Although this post will be about my last day in Amsterdam and of this wonderful trip, do not fret, there is plenty to blog about in a wrap-up.  I travelled by ferry to Amsterdam-Noord (a borough north of Centraal Station), which is a three minute ride across the IJ (Dutch for “lake”). I spent the early afternoon at a café, perusing new commercial construction, existing residential architecture, and a movie theater/museum that looked like a spaceship.

It was getting late in the morning and I suddenly felt hunger pangs in my stomach. I also felt the strong pull to sit down, enjoy a sandwich and an espresso before moving on with the busy day ahead, just like in the authentic spirit of the Europeans. This café overlooked the large lake/river where you could easily see Centraal Station and two artistic, structural enclosures. It was a nice place to stay for a while, as a young doctor expressed to me from across one of the several picnic benches lining the café deck. The inside of the café was about five times larger than the deck space, and boasted an indoor wall of thick vegetation. Click here to learn about the company who built this green wall. Click here to read an article describing the café location as a “cultural mekka.” It was truly an enjoyable place to spend time.

Ambling west along the river, I crossed a bridge over a small canal and right smack into “A’DAM”—one of Amsterdam’s newest additions to its portfolio of modern high-rise architecture. The general contractor had a sense of humor because the sign in front read, “I’ll be open in early 2016. Until then, learn to play the piano or visit adamtoren.nl.” The top few floors of the high-rise are angled at 45° to the rest of the building. The circular portion in the middle is actually a rotating restaurant. I will have to go back to Amsterdam after I graduate to eat there. I will let you know how it is in a future blog post.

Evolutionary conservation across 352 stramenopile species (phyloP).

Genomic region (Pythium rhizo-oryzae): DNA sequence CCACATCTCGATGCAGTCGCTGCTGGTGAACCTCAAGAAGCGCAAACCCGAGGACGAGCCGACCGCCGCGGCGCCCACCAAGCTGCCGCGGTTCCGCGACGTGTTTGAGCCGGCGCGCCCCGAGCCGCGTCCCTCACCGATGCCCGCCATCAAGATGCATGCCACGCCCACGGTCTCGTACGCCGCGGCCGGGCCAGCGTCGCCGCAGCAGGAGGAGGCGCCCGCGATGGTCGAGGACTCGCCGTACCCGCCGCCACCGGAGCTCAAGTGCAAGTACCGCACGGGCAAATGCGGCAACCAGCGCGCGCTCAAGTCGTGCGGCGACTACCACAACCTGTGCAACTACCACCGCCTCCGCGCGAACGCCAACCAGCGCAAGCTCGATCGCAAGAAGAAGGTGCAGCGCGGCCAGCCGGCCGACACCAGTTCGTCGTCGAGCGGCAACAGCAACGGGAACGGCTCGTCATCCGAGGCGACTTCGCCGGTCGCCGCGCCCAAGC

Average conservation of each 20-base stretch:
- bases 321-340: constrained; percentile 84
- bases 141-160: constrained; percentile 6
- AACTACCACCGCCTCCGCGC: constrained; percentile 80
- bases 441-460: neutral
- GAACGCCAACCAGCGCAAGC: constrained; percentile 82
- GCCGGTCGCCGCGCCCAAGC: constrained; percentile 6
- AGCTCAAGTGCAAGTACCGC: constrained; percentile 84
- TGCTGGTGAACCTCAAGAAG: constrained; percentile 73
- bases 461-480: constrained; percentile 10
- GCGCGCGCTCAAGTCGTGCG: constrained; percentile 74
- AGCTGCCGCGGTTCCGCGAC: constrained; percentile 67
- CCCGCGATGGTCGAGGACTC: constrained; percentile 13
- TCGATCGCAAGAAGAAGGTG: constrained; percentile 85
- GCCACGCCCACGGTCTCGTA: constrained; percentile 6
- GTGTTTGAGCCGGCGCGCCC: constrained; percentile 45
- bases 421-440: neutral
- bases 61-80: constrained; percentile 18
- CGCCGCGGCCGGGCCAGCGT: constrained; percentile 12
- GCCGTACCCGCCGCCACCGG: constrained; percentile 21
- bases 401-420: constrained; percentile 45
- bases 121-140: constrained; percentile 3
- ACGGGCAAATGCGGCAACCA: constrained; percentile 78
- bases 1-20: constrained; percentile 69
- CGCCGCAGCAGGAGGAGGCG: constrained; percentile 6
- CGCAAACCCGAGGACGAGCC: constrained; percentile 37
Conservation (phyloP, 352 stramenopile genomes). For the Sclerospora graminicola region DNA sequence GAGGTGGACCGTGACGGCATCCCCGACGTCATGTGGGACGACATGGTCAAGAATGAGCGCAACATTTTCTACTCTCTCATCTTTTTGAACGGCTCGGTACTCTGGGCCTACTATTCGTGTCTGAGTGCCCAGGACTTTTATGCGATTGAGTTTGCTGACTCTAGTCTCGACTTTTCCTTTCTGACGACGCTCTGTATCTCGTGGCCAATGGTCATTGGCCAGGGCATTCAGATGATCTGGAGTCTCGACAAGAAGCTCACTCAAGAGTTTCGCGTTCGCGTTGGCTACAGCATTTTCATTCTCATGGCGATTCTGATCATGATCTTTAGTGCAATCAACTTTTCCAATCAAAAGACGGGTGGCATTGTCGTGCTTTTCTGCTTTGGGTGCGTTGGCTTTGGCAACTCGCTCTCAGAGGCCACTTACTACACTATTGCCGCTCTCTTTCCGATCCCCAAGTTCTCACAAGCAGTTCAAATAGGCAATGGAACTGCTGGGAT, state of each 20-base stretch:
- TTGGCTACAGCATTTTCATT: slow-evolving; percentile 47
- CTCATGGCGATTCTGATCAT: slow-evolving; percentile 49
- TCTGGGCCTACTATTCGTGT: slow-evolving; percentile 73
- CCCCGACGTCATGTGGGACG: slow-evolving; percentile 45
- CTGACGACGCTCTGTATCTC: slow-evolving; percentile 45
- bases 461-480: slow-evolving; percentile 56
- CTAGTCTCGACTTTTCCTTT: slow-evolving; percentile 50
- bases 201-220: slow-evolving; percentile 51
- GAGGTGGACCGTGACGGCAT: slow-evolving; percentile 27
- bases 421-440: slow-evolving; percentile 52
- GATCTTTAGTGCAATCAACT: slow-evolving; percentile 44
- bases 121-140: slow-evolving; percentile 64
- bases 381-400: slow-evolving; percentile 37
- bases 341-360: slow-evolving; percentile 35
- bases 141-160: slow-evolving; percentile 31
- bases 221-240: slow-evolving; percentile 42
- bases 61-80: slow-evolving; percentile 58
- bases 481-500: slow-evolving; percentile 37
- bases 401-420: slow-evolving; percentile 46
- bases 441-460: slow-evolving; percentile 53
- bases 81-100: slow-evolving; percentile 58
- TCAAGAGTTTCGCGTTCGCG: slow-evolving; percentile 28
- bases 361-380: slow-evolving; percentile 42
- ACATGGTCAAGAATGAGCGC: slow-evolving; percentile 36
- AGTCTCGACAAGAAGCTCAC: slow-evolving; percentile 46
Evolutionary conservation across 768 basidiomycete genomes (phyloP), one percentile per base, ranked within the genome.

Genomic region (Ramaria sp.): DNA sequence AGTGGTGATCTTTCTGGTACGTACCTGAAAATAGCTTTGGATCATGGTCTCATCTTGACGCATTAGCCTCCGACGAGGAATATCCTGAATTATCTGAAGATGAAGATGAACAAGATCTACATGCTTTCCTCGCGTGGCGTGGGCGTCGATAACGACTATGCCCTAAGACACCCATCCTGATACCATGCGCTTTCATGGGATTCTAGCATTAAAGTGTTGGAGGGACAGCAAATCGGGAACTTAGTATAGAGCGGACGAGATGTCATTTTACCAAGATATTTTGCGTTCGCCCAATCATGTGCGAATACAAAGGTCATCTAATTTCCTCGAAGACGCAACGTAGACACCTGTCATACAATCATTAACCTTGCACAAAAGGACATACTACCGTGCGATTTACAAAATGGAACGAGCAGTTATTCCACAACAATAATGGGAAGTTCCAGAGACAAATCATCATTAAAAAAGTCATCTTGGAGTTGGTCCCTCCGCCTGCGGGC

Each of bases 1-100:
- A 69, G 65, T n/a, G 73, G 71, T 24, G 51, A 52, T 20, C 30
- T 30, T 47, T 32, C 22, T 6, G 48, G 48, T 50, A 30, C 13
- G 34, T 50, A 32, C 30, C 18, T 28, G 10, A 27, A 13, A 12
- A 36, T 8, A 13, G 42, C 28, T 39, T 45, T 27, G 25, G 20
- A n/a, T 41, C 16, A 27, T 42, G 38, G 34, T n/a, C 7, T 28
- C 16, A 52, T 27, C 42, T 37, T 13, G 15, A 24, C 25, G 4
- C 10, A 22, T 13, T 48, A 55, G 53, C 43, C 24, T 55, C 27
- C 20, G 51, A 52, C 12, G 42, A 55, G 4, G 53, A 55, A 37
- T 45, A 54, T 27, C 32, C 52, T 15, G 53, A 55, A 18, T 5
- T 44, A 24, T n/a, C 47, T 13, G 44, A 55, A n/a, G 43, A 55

Complementing A’DAM was “The Eye”—a café, movie theater, and movie museum combined into a spaceship-shaped ensemble of steel and glass. Although the jet thrusters were nowhere to be found, there were some zoetropes set up for viewing in the museum. The inside was stunning as well, built akin to an amphitheater of the Greek times except with wood flooring, seating, and stairs, instead of stone.

Next door to A’DAM and The Eye was an apartment complex of varying architectural styles. One apartment looked like it was a hotel off of Miami Beach while another appeared as if my grandparents could step outside and wave at any moment. One of the apartments was styled such that it like it was part-New York City brownstone; part-sprouted from the ground; part-jail; part-Cold War era; part-Quincy, Massachusetts; and part-Amsterdam—if I were to give my opinion on it.

Out of the two structures across the water, I especially enjoyed the asymmetrical window-patterning of the white building and the “chip-off-the-block” courtyard at mid-height. The adjacent building sported what appeared to be a giant, “Indiana Jones” entertainment park slide of some sorts with windows as trapdoors and no safety rails. I’m sure the tenants pay top euro to occupy a residence with such exquisite features and unique architectural style. In all honesty, I do think it is attractive work; knowing the background behind the design would have given even more meaning to its appeal.

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